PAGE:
I’m feeling well and truly chuffed with myself this week because I’ve saved the partnership over £600.
Like many practices, we use a patient call-in system: a simple click of the mouse and the patient is called from the waiting room to the my door. Ours has been running flawlessly for more than 12 years, it’s all very simple and it means the patient does the walking, rather than me – that was, until a few weeks ago when one of our boards failed.
Me and my colleagues had to walk to the waiting room every ten minutes, all day – and it’s quite embarrassing when you have to mumble an unpronounceable surname to a group of patients you don’t recognise.
Our patient call-in boards date back to 2002 and are way beyond their warranty period. A quick call to the manufacturer gave us two options: post it back and they would try and fix it (for an extortionate fee), or buy a new one for thousands of pounds. I decided to try a third option and had a look on eBay. But the even cheapest secondhand one board was £600.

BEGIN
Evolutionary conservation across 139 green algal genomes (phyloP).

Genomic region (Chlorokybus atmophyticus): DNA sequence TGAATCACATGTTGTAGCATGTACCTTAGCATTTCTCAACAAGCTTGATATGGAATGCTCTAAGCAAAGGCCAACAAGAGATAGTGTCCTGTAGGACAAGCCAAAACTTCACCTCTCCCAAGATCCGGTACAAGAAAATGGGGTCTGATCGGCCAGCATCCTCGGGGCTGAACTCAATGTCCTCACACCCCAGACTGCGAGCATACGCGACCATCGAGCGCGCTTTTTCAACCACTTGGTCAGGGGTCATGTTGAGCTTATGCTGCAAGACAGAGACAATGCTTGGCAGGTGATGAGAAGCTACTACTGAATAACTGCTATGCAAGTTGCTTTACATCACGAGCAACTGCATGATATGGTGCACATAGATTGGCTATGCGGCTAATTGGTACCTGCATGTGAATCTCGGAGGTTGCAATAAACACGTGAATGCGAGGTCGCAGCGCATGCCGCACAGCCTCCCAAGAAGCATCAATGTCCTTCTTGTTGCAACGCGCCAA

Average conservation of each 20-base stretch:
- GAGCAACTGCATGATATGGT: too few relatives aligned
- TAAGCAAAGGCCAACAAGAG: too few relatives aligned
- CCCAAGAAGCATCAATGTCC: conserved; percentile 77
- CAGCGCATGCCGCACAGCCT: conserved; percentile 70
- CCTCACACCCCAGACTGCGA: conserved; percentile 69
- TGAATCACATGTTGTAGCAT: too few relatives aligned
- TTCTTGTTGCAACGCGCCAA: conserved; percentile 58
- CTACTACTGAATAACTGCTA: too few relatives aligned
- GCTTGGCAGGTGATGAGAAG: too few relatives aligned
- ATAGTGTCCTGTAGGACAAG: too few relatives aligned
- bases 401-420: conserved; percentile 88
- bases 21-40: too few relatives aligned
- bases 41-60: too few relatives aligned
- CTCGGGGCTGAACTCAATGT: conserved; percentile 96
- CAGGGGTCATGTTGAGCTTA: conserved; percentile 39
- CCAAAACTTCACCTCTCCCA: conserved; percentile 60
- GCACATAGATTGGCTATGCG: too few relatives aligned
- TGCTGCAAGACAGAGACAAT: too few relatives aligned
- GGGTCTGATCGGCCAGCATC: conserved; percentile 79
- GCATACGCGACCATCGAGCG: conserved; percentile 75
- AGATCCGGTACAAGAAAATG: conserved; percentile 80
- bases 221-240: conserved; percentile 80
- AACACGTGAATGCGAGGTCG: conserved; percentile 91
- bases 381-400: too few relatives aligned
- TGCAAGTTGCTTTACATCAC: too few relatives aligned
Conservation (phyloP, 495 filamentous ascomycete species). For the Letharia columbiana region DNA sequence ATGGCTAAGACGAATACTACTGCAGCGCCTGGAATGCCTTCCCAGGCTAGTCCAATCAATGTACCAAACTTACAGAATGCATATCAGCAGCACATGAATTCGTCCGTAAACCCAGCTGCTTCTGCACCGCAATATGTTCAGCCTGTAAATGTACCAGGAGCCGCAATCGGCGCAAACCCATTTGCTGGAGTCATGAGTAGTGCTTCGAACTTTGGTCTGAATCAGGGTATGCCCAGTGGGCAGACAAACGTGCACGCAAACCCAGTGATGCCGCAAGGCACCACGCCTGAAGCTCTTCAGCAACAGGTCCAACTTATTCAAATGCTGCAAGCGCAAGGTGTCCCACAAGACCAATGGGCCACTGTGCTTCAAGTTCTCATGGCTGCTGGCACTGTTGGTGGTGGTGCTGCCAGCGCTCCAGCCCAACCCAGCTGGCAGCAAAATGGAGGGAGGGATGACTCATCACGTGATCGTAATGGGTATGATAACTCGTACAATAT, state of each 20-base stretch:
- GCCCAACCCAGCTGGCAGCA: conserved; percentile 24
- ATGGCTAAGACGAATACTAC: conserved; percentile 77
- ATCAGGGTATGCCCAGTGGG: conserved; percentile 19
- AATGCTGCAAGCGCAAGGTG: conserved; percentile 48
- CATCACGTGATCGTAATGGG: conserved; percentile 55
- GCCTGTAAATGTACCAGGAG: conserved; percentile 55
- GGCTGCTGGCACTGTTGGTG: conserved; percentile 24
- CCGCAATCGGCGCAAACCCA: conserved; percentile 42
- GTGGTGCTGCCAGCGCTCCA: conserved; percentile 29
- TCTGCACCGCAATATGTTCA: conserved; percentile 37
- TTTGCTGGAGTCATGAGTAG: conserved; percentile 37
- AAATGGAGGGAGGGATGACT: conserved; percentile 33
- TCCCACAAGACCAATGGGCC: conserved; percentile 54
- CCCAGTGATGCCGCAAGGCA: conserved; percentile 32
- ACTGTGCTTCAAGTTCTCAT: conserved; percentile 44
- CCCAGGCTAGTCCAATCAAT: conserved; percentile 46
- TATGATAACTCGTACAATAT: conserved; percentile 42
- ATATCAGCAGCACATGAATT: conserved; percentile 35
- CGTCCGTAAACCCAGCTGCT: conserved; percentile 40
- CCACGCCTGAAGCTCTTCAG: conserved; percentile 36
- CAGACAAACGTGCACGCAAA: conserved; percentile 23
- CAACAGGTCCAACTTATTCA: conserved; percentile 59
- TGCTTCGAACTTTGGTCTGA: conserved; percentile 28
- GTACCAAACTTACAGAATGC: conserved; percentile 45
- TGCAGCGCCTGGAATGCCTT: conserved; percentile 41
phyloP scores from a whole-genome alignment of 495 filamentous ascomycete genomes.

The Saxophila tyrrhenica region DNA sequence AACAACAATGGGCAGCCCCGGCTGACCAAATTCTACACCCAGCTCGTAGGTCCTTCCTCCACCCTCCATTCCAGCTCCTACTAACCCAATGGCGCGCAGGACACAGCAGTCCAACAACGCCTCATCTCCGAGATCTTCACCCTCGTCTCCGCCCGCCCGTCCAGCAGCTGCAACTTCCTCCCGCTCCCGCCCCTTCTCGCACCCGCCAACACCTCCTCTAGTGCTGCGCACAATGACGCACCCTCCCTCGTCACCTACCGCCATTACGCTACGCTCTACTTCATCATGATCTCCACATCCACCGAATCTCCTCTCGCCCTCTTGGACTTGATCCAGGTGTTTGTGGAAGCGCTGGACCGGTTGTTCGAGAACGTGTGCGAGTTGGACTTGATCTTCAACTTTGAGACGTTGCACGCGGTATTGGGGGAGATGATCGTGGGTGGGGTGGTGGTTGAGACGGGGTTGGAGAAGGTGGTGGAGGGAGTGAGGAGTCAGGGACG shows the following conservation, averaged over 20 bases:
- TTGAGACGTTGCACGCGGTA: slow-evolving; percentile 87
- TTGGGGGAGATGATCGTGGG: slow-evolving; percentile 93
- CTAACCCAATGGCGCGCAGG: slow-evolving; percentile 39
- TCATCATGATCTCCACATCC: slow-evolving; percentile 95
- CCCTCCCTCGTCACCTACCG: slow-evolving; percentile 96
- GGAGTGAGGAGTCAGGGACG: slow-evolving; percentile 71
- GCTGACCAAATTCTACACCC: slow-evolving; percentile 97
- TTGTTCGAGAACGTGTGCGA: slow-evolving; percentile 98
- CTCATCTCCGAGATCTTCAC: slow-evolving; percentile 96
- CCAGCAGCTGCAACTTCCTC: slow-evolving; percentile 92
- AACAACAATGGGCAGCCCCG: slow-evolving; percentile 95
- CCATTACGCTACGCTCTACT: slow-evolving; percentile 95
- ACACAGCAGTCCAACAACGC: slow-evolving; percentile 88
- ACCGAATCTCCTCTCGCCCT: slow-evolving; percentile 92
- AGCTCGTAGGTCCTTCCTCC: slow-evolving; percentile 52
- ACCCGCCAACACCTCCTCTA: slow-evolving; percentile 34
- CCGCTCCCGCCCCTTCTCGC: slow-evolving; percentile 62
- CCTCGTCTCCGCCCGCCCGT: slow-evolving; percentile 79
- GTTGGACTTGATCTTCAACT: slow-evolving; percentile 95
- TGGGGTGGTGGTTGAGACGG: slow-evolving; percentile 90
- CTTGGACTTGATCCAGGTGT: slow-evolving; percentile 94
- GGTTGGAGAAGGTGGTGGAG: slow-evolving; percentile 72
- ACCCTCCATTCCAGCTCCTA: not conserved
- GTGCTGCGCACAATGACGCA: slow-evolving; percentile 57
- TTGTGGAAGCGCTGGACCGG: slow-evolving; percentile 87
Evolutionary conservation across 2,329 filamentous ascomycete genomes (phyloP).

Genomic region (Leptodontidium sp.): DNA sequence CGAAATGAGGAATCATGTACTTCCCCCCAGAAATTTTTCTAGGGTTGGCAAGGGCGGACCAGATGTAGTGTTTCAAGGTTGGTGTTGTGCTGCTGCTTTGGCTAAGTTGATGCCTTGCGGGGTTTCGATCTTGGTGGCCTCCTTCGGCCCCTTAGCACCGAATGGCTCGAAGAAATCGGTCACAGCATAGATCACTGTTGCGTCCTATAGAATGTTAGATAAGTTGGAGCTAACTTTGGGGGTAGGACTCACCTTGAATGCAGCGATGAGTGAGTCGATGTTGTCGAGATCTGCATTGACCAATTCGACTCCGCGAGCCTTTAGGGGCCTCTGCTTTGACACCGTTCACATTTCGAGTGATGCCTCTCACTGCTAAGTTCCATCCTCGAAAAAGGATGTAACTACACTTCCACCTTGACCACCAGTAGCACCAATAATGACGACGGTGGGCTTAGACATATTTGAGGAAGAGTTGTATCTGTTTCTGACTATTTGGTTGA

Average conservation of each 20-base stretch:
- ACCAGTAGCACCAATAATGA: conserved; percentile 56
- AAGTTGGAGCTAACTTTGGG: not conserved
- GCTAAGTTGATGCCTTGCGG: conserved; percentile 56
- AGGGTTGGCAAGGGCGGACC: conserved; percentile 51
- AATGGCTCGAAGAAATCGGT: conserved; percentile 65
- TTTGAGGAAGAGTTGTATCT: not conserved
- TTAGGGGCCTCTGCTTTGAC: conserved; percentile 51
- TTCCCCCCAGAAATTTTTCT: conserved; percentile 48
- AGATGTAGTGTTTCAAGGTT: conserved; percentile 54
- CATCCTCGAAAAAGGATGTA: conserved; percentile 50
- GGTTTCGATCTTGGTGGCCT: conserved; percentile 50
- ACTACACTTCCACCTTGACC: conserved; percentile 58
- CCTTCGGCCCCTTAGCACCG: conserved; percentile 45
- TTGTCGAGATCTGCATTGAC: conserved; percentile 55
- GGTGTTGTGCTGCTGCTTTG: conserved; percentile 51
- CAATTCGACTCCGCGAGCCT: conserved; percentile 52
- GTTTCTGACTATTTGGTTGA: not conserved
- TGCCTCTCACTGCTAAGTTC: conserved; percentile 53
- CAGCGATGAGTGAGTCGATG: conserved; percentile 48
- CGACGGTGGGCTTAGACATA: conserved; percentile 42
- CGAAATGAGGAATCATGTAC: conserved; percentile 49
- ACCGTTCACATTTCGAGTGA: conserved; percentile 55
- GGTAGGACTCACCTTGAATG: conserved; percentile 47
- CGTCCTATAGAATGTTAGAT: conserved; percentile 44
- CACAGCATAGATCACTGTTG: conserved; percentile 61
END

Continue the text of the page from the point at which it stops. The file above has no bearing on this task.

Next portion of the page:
Then I had a flash of inspiration. These boards are pretty simple and they really shouldn’t go wrong. The most likely component to fail would be the power supply. After all, they are left switched on 24 hours a day, every day. In fact, over the last 12 years our boards will have clocked up more than 100,000 hours of activity.
A quick check with a multimeter confirmed my theory, and a perusal of some online electronics suppliers led to a next-day delivery of a new power supply. Hey presto, fixed!
Total cost: £52 and a hour of my time. Now that is what I call value for money.
So, if any other practices out there has a similar problem, check the power supply before ditching the whole board. Or better still, give me a call, my rates are very reasonable…
Dr Hadrian Moss is a GP in Kettering, Northamptonshire. You can tweet him at @DrHMoss.